- Have a below average benefits package. When an organization makes an employee work for 60-90 days before being eligible for health care insurance, 401(k)’s, etc., what signal has been sent? You’ve conveyed that employees are not an asset. It also says that the company is cheap.
- Organizations that don’t have a compensation model or compensation bands are playing with fire. We see this more in privately held, family owned companies, or smaller companies or business units. When employees have the same last name as the owner, often they have different salaries/benefits than non-related employees. Nepotism will always trump performance. Without a fair compensation model, managers and leaders can provide a bonus for selected individuals. This, of course, causes inequity, which is a great way to promote turnover. It’s especially disconcerting when family members get bonuses or pay raises and the rest of the company does not. Think it doesn’t happen? You bet it does.
- Don’t give cost of living allowances (COLA) or pay raises on a regular basis. I realize the state of the economy, however, asking or demanding employees to work for the same salary for 2-3 years will only get you disgruntled employees, and maybe a union if you have hourly employees who are not unionized. Salary surveys are important. Conduct them. Otherwise, your pay scale will be inaccurate and you will lose talented employees. Moreover, recruiting for replacement employees at a salary level that is below the existing standard becomes very difficult to do. And, you will not attract top talent. If you’ve ever wondered what mediocrity does for an organization, merely search for it on the Internet. Being cheap and/or being mediocre will kill you. Word gets around.
- Don’t give severance packages. It’s okay to fire or down size someone in a non-humane way. And, it’s hard to enforce a non-compete. Word gets around.
- Make the bonus or equity disbursements subjective. That’s a great way to show respect for the people in your organization.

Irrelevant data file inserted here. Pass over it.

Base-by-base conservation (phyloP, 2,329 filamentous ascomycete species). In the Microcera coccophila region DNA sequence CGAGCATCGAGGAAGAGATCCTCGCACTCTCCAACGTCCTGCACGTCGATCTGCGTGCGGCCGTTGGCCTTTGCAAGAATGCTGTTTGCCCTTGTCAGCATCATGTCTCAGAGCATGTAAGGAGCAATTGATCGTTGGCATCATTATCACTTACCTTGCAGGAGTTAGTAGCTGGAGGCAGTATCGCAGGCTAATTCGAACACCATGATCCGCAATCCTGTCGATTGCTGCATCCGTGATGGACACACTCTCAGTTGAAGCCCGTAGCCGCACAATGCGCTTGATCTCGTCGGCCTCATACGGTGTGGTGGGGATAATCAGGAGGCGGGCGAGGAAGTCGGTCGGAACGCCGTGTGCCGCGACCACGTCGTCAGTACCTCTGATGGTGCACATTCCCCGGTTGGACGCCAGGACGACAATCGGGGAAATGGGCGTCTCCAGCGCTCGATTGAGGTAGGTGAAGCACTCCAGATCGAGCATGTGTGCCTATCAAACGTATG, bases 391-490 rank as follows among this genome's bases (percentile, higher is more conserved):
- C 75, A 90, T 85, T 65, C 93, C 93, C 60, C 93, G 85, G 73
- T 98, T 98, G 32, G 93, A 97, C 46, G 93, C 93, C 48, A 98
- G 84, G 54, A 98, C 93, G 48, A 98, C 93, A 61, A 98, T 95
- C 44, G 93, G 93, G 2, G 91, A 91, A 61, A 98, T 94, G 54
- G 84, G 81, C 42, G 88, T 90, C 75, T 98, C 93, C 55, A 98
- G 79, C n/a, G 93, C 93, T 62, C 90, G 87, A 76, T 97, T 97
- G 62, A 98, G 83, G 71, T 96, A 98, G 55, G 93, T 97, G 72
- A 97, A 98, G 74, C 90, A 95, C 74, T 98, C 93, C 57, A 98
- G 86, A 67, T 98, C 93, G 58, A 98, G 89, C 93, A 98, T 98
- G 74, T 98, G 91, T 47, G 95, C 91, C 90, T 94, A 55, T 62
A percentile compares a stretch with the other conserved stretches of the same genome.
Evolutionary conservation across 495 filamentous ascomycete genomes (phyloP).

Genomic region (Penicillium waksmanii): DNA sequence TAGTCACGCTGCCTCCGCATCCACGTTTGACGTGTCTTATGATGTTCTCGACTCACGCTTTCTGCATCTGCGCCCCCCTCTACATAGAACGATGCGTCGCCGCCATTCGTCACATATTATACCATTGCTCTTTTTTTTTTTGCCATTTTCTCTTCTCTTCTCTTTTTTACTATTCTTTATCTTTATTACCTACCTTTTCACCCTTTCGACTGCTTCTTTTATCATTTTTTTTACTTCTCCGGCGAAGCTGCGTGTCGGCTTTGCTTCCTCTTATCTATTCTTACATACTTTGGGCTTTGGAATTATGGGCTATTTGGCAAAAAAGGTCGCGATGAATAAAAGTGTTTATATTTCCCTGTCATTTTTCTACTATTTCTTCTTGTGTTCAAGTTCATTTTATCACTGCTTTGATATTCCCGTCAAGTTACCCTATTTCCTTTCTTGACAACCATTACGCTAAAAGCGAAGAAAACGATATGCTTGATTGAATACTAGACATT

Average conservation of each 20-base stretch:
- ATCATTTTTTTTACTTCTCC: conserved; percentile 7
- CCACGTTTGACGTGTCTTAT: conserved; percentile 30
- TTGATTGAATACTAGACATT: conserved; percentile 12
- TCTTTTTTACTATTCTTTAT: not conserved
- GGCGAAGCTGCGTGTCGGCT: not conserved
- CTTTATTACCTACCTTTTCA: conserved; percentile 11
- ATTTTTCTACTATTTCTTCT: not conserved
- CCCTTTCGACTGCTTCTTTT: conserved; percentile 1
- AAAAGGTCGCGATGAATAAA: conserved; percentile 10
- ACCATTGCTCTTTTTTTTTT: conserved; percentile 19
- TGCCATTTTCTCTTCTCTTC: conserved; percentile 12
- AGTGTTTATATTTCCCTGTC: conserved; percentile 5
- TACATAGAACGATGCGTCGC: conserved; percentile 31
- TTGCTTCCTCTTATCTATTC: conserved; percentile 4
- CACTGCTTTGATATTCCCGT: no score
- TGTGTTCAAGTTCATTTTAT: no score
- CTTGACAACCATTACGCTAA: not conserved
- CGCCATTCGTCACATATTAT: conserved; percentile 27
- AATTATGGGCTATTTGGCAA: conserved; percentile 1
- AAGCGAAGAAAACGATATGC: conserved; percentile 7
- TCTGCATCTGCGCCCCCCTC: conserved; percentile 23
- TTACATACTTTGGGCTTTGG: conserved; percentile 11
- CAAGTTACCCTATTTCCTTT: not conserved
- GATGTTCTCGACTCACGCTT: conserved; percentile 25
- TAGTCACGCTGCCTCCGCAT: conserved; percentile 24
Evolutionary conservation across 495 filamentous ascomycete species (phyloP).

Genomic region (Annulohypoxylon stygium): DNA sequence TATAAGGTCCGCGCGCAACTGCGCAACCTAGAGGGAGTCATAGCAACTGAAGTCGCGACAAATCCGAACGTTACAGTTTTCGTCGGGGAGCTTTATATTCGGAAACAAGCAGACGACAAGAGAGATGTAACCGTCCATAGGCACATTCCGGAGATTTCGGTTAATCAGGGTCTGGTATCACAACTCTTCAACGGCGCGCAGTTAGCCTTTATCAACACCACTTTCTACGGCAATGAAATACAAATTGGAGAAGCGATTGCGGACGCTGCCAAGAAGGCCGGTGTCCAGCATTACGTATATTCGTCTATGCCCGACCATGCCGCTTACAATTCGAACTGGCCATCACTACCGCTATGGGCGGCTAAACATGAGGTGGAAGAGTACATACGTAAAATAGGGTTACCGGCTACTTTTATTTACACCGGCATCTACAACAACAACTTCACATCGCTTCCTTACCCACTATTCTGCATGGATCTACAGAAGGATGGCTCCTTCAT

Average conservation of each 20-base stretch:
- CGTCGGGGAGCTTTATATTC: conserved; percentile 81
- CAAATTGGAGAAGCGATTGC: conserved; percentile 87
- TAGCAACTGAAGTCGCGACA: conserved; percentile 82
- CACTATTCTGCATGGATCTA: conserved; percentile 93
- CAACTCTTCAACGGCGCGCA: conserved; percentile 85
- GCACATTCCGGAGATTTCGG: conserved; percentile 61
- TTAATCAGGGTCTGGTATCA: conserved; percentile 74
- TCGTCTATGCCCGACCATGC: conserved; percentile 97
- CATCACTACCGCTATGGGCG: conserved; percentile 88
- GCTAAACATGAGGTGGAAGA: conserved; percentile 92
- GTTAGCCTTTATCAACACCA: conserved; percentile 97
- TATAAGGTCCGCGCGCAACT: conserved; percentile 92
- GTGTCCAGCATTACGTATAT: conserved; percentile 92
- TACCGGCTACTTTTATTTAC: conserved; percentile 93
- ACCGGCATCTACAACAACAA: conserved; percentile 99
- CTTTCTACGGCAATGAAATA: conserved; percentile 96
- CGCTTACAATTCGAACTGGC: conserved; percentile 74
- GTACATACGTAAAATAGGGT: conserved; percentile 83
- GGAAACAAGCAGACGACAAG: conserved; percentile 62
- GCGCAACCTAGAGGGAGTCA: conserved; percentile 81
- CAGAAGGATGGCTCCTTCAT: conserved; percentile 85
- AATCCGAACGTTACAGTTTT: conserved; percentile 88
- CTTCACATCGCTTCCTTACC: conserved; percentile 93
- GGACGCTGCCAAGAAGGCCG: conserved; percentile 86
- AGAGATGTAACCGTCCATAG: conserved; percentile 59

- Don’t involve managers and leaders in the goal setting process. Just set financial and other business objectives and expect the business unit, department or subsidiary to comply. This one can fit in either category, TR or culture.
The war for talent is coming and by some estimates, it’s here. By that I mean it will become more difficult to find the right employees with the skill sets you need. And when you do find them, you will pay a premium to get them and keep them. The first sign of this corporate war will be when the front end of the baby boomers begin to retire en masse. Some already have, but others have delayed their retirement due to the slow recovering economy. But that delay may only be for a year or two to make up for losses in their retirement vehicle.
In sum, use common sense. Walk around and let your employees know you care about them. Learn to listen and spend time with them. Use the Golden rule. Do what’s right, and don’t be afraid to fight for the resources your employees need with top management. Create a culture that is fun and a great place to work. Take employees out for an afternoon of bowling, laser tag or something fun that strengthens the team. Every now and then give someone a nice reward such as the day or afternoon off. On average, when an employee is treated the right way, he or she will tell 3-4 people. But if they are mistreated, they will tell everyone. Bad news travels at 10 times the speed of good news. Word gets around.
Read Part 1 of the Buzz Smart HR Series: Employee Motivation & Team Morale